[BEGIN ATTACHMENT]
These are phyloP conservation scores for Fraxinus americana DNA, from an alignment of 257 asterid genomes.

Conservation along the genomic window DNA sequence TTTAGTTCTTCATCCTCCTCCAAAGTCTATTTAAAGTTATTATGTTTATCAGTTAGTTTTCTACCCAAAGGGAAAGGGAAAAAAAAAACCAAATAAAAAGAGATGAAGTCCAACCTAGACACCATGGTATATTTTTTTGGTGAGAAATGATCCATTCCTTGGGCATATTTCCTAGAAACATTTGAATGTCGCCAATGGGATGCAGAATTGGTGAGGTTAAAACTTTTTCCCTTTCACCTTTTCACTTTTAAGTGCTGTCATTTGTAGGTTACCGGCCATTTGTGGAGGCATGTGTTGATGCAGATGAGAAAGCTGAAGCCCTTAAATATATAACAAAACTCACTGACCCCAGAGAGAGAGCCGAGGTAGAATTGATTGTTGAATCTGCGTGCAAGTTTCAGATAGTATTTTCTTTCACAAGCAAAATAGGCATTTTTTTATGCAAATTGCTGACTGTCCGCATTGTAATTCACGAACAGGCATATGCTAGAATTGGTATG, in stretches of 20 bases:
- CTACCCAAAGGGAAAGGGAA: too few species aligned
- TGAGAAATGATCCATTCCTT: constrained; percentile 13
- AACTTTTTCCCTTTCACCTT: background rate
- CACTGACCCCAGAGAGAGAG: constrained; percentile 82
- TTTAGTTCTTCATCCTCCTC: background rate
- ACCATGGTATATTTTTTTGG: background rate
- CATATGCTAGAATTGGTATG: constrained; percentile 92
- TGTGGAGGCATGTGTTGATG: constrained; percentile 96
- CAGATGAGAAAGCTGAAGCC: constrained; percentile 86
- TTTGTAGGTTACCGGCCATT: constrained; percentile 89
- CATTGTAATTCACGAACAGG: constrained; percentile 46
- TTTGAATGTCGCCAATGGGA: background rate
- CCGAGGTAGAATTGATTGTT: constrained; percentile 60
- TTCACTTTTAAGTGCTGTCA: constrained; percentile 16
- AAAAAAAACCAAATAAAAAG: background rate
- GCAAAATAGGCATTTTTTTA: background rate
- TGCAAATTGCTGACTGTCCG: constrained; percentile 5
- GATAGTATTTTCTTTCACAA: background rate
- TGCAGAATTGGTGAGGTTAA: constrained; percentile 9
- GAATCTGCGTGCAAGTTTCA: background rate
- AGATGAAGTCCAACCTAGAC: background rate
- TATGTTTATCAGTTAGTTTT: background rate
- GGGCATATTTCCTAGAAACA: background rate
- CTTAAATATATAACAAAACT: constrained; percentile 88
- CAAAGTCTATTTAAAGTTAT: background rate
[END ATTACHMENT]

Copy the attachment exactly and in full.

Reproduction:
These are phyloP conservation scores for Fraxinus americana DNA, from an alignment of 257 asterid genomes.

Conservation along the genomic window DNA sequence TTTAGTTCTTCATCCTCCTCCAAAGTCTATTTAAAGTTATTATGTTTATCAGTTAGTTTTCTACCCAAAGGGAAAGGGAAAAAAAAAACCAAATAAAAAGAGATGAAGTCCAACCTAGACACCATGGTATATTTTTTTGGTGAGAAATGATCCATTCCTTGGGCATATTTCCTAGAAACATTTGAATGTCGCCAATGGGATGCAGAATTGGTGAGGTTAAAACTTTTTCCCTTTCACCTTTTCACTTTTAAGTGCTGTCATTTGTAGGTTACCGGCCATTTGTGGAGGCATGTGTTGATGCAGATGAGAAAGCTGAAGCCCTTAAATATATAACAAAACTCACTGACCCCAGAGAGAGAGCCGAGGTAGAATTGATTGTTGAATCTGCGTGCAAGTTTCAGATAGTATTTTCTTTCACAAGCAAAATAGGCATTTTTTTATGCAAATTGCTGACTGTCCGCATTGTAATTCACGAACAGGCATATGCTAGAATTGGTATG, in stretches of 20 bases:
- CTACCCAAAGGGAAAGGGAA: too few species aligned
- TGAGAAATGATCCATTCCTT: constrained; percentile 13
- AACTTTTTCCCTTTCACCTT: background rate
- CACTGACCCCAGAGAGAGAG: constrained; percentile 82
- TTTAGTTCTTCATCCTCCTC: background rate
- ACCATGGTATATTTTTTTGG: background rate
- CATATGCTAGAATTGGTATG: constrained; percentile 92
- TGTGGAGGCATGTGTTGATG: constrained; percentile 96
- CAGATGAGAAAGCTGAAGCC: constrained; percentile 86
- TTTGTAGGTTACCGGCCATT: constrained; percentile 89
- CATTGTAATTCACGAACAGG: constrained; percentile 46
- TTTGAATGTCGCCAATGGGA: background rate
- CCGAGGTAGAATTGATTGTT: constrained; percentile 60
- TTCACTTTTAAGTGCTGTCA: constrained; percentile 16
- AAAAAAAACCAAATAAAAAG: background rate
- GCAAAATAGGCATTTTTTTA: background rate
- TGCAAATTGCTGACTGTCCG: constrained; percentile 5
- GATAGTATTTTCTTTCACAA: background rate
- TGCAGAATTGGTGAGGTTAA: constrained; percentile 9
- GAATCTGCGTGCAAGTTTCA: background rate
- AGATGAAGTCCAACCTAGAC: background rate
- TATGTTTATCAGTTAGTTTT: background rate
- GGGCATATTTCCTAGAAACA: background rate
- CTTAAATATATAACAAAACT: constrained; percentile 88
- CAAAGTCTATTTAAAGTTAT: background rate